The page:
Dr. Charles Thomas Walker was born into slavery in 1858. His father died the day before he was born, and his mother died in 1866, just one year after the 13th Amendment was ratified. Despite the challenges of his childhood, C.T. Walker was determined to rise above his circumstances and use religion and education to etch out a legacy for many generations. At 15, Mr. Walker was baptized and shortly after, enrolled in the Augusta Theological Institute, housed in the basement of Springfield Baptist Church—one of the oldest Baptist Churches in the United States. After many financial hardships, Dr. Walker, at age 18, was licensed to preach. It was just a few years later that Reverend Walker became the minister of modern day Tabernacle Baptist Church which is located on his namesake, Laney-Walker Blvd. During this time, C.T. Walker also began traveling around the world.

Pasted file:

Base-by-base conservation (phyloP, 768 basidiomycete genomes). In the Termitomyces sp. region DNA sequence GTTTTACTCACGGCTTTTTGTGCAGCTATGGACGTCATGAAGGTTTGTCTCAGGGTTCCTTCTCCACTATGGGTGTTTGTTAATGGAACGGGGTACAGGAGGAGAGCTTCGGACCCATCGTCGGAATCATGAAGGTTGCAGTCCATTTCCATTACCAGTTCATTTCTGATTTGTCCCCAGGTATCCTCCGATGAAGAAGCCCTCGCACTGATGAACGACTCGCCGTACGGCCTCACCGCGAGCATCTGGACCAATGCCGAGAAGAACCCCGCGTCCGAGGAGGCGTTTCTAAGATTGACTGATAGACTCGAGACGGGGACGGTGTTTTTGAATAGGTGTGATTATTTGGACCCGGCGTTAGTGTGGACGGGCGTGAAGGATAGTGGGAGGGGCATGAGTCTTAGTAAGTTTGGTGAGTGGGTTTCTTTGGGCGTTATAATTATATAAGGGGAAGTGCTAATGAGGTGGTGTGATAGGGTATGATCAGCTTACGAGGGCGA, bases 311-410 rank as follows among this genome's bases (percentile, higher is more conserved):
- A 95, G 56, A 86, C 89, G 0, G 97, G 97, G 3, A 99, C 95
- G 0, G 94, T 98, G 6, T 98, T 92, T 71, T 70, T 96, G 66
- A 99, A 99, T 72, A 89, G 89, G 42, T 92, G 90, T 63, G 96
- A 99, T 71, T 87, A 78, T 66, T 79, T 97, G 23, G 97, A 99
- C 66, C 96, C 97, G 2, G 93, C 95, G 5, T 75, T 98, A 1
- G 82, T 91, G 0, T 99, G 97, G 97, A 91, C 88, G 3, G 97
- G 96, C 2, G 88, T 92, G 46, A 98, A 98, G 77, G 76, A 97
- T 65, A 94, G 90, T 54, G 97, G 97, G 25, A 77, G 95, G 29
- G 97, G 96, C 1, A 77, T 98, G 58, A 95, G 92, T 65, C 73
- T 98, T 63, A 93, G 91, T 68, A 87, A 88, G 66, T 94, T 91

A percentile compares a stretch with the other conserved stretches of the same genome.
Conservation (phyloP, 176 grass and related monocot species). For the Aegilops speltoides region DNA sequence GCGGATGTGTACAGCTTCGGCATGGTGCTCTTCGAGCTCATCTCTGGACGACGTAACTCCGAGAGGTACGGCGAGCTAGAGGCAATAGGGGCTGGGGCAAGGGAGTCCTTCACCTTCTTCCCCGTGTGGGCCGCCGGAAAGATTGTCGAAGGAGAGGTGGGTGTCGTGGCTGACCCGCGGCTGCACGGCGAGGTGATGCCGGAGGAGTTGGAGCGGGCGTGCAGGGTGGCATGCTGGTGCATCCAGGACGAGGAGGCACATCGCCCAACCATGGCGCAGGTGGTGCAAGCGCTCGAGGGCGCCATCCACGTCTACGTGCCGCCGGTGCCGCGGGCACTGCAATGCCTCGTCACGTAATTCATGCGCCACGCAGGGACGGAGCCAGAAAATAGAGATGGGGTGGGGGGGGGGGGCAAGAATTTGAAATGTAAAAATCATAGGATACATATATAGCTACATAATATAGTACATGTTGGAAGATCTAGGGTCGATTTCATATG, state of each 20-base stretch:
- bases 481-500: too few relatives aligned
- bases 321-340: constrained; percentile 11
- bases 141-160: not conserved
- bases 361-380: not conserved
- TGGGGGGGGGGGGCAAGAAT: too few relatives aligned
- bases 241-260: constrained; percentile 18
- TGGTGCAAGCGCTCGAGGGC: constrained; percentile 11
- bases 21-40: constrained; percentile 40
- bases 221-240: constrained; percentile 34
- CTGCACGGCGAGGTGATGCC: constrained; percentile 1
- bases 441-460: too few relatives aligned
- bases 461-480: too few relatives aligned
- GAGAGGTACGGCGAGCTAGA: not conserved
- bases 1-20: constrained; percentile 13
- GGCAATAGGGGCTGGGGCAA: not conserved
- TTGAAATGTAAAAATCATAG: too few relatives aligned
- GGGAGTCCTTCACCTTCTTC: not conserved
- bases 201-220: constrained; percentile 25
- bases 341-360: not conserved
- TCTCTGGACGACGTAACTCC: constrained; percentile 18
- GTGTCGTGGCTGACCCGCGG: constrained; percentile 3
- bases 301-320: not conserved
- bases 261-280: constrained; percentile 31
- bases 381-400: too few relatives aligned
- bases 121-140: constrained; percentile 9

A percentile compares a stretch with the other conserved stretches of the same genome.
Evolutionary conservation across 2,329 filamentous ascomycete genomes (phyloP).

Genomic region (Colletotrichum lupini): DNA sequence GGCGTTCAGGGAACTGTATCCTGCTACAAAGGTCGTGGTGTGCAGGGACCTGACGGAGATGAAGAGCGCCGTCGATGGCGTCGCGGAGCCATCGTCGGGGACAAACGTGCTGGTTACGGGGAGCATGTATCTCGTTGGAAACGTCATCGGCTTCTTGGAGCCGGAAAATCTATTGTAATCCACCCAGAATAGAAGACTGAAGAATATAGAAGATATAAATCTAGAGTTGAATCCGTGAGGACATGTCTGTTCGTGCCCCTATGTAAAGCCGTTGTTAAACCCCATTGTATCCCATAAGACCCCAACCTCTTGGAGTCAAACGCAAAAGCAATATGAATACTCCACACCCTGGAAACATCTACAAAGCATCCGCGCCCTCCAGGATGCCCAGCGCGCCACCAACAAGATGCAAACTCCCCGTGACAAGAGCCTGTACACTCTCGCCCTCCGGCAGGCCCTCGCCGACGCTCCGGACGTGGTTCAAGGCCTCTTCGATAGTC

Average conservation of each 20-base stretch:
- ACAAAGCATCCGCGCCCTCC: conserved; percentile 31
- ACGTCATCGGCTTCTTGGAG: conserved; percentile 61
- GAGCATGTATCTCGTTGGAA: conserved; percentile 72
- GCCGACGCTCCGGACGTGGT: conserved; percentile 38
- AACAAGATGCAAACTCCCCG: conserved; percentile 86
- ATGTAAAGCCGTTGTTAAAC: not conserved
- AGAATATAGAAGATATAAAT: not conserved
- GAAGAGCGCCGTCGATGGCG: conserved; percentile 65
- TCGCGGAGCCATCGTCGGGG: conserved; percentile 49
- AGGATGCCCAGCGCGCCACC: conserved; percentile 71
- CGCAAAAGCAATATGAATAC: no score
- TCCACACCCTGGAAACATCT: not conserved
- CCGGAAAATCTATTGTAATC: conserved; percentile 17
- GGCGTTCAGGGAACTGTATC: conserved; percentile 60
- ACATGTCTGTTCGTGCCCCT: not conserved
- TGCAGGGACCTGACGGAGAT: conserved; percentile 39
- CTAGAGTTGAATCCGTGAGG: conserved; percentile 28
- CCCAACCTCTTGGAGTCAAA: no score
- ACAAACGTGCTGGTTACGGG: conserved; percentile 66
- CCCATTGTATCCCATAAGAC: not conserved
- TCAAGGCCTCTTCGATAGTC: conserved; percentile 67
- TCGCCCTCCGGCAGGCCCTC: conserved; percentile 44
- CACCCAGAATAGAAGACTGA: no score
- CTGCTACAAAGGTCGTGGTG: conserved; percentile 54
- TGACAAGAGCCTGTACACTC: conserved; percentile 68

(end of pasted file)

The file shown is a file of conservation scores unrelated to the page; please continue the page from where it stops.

Reverend Walker’s powerful pulpit messages were heard by black and white believers from all over the country; William Taft and John D. Rockefeller were amongst congregations that would travel to Augusta to hear his words of unity and inclusion. In 1900, Dr. Walker moved to New York City and pastored Mt. Olivet Baptist Church; under his leadership, it became the largest black church in the U.S.
RCSS honors Reverend C.T. Walker for his efforts toward unity and equality. C.T. Walker Traditional Magnet School stands as a reminder of his dedication to ideals that are etched into the minds of thousands.